Bangladesh suffered widespread damage as a result of Cyclone Amphan. Yet the Sundarbans mangrove forest acted as a natural barrier protecting the country from further destruction, as it has done countless times before.
John Moose, the band you can listen to only in a forest
The Swedish folk band John Moose released its debut album. You can download it for free, but to hear it you have to be in a forest.
Escaping the city to dive into nature. Literature, cinema and music often tell stories about urban escapism. For the John Moose folk band, composed of five musicians coming from Värmland’s wild woods, Sweden, environment is a vital issue. To such an extent that they thought to “oblige” their listeners to escape into woods to listen to their songs. How? Allowing them to download their debut album of the same name for free through a mobile app, while in a woodland or forest.
The app, designed by the group’s drummer Tobias Norén, uses Google Maps and a simple GPS system. GPS coordinates are sent from the smartphone to a web service which scans the map and, through a specific algorithm, determines if the user is truly surrounded by nature. More than inventing a viral strategy, the John Moose tried to provide some food for thought about the human ambivalence between nature and civilization. John Moose is their alter ego and the main character of the band’s songs and he wanders about existential and philosophical questions: he decides to leave the civilized world and look for isolation. During his journey he becomes obsessed with the thought that he has violated the earth by which he is nurtured.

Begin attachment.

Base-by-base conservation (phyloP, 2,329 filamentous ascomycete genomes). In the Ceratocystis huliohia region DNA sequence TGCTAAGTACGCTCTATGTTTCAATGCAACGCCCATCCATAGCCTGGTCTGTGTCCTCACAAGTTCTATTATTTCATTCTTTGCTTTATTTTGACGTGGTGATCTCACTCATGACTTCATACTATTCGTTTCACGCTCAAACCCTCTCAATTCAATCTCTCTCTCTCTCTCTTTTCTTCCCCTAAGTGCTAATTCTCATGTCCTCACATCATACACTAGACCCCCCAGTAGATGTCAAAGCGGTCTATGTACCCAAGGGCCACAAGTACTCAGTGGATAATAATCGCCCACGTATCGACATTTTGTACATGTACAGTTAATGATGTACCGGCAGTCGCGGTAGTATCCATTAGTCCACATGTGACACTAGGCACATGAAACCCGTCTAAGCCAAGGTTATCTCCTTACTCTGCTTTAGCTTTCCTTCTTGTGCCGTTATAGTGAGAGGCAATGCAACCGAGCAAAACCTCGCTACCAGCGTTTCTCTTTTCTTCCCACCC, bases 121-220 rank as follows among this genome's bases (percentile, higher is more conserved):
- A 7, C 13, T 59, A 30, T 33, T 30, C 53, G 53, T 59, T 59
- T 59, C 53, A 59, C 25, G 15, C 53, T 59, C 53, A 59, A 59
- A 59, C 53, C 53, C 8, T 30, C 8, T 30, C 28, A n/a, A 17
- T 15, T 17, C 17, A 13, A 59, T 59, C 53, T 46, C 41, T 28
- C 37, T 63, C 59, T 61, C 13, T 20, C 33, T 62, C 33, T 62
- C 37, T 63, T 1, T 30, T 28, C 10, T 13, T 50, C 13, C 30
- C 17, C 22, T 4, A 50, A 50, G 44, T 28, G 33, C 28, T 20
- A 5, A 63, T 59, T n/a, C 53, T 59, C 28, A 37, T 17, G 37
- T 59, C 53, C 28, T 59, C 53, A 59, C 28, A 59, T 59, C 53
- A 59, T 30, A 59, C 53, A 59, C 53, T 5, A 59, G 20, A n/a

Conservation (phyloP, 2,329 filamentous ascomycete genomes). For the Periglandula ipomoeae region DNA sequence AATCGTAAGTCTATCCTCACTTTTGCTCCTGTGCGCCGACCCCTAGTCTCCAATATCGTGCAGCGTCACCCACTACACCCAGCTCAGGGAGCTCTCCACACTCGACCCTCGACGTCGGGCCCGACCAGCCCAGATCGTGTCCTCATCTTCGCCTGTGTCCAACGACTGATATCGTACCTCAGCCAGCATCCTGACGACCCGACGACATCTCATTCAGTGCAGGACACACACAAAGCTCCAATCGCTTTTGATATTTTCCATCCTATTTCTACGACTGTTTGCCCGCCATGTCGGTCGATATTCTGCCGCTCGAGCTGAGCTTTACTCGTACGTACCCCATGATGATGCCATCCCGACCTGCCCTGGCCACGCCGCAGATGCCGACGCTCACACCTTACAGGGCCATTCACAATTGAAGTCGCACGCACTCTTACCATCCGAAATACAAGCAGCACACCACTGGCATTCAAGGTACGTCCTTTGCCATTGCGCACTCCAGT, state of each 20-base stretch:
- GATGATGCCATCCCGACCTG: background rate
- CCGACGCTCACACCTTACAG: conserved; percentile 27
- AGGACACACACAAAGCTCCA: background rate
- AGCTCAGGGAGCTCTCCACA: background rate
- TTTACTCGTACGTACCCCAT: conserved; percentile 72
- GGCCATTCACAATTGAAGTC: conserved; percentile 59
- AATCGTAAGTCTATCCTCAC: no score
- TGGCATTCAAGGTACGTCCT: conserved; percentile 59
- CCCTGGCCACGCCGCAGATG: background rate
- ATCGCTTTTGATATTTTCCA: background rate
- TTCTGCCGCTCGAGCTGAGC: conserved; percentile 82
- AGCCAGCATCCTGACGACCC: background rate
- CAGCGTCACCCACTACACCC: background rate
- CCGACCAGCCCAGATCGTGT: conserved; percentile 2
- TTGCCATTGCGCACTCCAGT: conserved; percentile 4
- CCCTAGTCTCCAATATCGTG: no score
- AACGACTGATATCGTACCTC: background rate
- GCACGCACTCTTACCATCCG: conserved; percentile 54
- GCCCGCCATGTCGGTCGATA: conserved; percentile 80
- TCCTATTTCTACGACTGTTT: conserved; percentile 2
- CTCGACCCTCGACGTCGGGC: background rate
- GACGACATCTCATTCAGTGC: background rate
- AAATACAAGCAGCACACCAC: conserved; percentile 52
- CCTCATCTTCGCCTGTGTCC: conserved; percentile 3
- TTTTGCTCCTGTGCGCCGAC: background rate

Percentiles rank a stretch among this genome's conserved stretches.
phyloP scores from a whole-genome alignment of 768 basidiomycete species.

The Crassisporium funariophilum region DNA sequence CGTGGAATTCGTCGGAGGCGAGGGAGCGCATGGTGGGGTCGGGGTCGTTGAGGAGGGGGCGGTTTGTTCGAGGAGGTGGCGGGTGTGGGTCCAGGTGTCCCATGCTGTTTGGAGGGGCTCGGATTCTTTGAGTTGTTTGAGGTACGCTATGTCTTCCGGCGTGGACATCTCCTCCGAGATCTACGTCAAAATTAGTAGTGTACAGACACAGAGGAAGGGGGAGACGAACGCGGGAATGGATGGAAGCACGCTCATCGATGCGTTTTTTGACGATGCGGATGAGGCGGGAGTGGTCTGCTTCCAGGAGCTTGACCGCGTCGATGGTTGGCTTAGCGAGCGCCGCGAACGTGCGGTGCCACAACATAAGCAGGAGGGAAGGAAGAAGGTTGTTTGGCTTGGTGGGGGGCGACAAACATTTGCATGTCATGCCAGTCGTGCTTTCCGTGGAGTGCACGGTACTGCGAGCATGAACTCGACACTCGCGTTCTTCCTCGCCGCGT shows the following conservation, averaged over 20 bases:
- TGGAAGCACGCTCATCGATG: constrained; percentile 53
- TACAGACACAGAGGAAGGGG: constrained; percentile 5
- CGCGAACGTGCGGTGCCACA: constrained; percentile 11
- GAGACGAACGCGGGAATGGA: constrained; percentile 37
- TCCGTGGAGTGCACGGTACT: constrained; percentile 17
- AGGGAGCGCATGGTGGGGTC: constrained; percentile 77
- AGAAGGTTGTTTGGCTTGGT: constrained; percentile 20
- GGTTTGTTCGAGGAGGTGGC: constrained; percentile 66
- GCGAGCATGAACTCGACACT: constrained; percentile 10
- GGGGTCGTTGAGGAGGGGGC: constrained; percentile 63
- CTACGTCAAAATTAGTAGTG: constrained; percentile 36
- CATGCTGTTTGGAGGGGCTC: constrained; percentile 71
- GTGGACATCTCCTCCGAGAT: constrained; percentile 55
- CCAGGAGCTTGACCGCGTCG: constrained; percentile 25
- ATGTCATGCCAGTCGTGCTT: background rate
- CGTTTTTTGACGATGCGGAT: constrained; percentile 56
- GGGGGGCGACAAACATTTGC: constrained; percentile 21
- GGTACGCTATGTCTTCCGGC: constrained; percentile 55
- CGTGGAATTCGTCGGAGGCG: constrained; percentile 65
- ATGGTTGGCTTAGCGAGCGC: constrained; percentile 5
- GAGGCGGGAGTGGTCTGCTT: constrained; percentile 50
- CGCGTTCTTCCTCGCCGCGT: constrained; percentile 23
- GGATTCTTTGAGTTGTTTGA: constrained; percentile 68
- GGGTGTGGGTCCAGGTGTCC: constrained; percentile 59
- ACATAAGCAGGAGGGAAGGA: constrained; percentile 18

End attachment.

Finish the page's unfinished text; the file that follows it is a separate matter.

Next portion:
“The simplistic picture of nature is easy to take in and be amazed by”, explains lead singer André Szeles. “But our romantic perception of nature can be harmful: we preserve the parts of nature that we enjoy and find attractive. But the parts that are most vital for the environment and biodiversity are often the parts that don’t get much attention in culture”. “We want to give our listeners a unique experience. – the artist says – We hope that our fans as well as journalists really take the time and effort to go out in the woods and listen to our music. The woods alone are a great experience”.
A historic win for the Ashaninka of Brazil as they receive compensation for deforestation on their land
On top of a 2.4 million dollar compensation, the indigenous Ashaninka people will receive an official apology from the companies who deforested their lands in the 1980s.
The tapir was reintroduced into Brazil’s Atlantic Forest, the country’s most at-risk ecosystem. The species can play a key role in the forest’s recovery.
Forests are home to 80 per cent of the world’s terrestrial biodiversity. This year’s International Day of Forests highlights the urgent changes needed to save them.
After a legal battle that lasted two years, Indonesia’s Supreme Court has revoked the permit to mine for coal in the forests of South Kalimantan in Borneo.
The list of human and animal victims of the Australia wildfires keeps growing – one species might already have gone extinct – as the smoke even reaches South America.
Areas where the FARC guerrilla used to hold power in Colombia have faced record deforestation. Farmers cut down trees, burn land and plant grass for cows. Because, “what else can we do for a living here in the Colombian Amazon”? An intimate report from the heart of the felled forest in Caquetá.
Refusing the anthropocentric vision and respecting the laws of ecology is the only way to safeguard the future of our and all other species, Sea Shepherd President Paul Watson argues in this op-ed.
The 2019 edition of International Mountain Day is “Mountains matter for youth”, highlighting the need to bring young people back to highland areas to take care of their cultural and natural resources.